Wednesday, November 16, 2011

The Musician’s Musical Experience

Musicians don’t always have the same listening experience as non-musicians. Unfortunately, the music we love the most and are most connected to (music for our instrument), while it can be very moving to perform, is often ineffective at providing us with a significant musical experience when listening. Sure, we’re impressed by an amazing performance, but the emotional power of this performance might actually touch a non-musician more profoundly.

When we listen to others (or ourselves) play our instrument, it is difficult to avoid listening on a technical level.  We can hear the tone on that middle C#, we know that playing the fast altissimo stuff is hard, we’re waiting to hear “the tough lick” in the piece, etc.  We are saddled with too much baggage to really be engaged in a rich musical experience.  This is not to say that there may not be moments that do touch us, but so much is lost on us due to our familiarity with the instrument.

If we listen to another closely related instrument (i.e. a saxophone player listening to a clarinet), we are probably still too close to the act of performing for the music to have a profound effect on us. There are still issues here.  Is the breath steady?    Is the reed too hard?

When listening to instruments that are very unlike our own (i.e. wind players listening to string instruments) the music has a better chance of reaching us since we are further from the technique of the instrument.  But we do have the professional-musician mindset that may still cloud our listening experience.  Is the tone even?  What about the pitch on that low note?  Man, this is a hard piece!!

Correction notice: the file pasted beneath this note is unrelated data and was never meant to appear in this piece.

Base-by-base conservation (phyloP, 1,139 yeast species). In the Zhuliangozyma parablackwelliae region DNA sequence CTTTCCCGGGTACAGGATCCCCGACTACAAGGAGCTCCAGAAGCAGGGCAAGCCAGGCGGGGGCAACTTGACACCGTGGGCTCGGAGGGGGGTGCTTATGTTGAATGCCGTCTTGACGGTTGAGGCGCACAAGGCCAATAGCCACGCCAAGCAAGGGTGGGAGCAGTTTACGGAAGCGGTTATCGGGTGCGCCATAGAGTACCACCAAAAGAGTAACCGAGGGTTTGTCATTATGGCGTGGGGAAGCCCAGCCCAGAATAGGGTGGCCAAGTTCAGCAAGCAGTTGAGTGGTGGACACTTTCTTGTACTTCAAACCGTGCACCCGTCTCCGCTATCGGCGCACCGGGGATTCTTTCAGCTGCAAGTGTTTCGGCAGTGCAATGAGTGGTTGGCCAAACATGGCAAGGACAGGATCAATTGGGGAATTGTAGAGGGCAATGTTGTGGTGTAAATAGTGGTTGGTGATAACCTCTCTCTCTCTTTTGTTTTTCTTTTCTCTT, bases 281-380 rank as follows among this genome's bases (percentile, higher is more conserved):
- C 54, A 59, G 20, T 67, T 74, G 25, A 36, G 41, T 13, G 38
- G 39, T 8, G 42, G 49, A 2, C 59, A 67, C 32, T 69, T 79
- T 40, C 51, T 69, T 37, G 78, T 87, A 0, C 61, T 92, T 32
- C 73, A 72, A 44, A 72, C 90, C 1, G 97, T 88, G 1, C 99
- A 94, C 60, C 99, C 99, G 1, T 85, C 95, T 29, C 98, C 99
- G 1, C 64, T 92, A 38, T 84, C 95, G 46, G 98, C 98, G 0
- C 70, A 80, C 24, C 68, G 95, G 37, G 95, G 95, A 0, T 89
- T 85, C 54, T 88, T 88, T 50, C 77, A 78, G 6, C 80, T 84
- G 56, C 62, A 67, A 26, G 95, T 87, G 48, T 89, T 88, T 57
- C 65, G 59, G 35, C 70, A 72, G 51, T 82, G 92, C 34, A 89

In order to actually experience music more in the way non-musicians do, it might be better to listen to music that, as a solo instrumentalist, we cannot perform.  Large ensemble works are great for this.  The repertoire for orchestra, wind ensemble, and chorus provides a wealth of very powerful music that can provide us with significant aesthetic experiences.  Chamber music, electronic music, jazz, bluegrass, and other styles of music are also good options for the musician’s listening list.

Different styles of music can speak to us in unique ways.  One of my most memorable musical experiences took place after an artist conference in North Carolina.  A number of guitar and banjo players (maybe a harmonica player too) got together to jam, to sing, and to share some Appalachian mountain music.  I sat and listened.  The picking and strumming went on for hours. I was transfixed and deeply impressed by how this music--born of tremendous suffering, sorrow, joy and tenderness—was able to touch me on a very personal level.

Food for thought.  I'd be interested in your comments/experiences (click the comment link at the end of this post).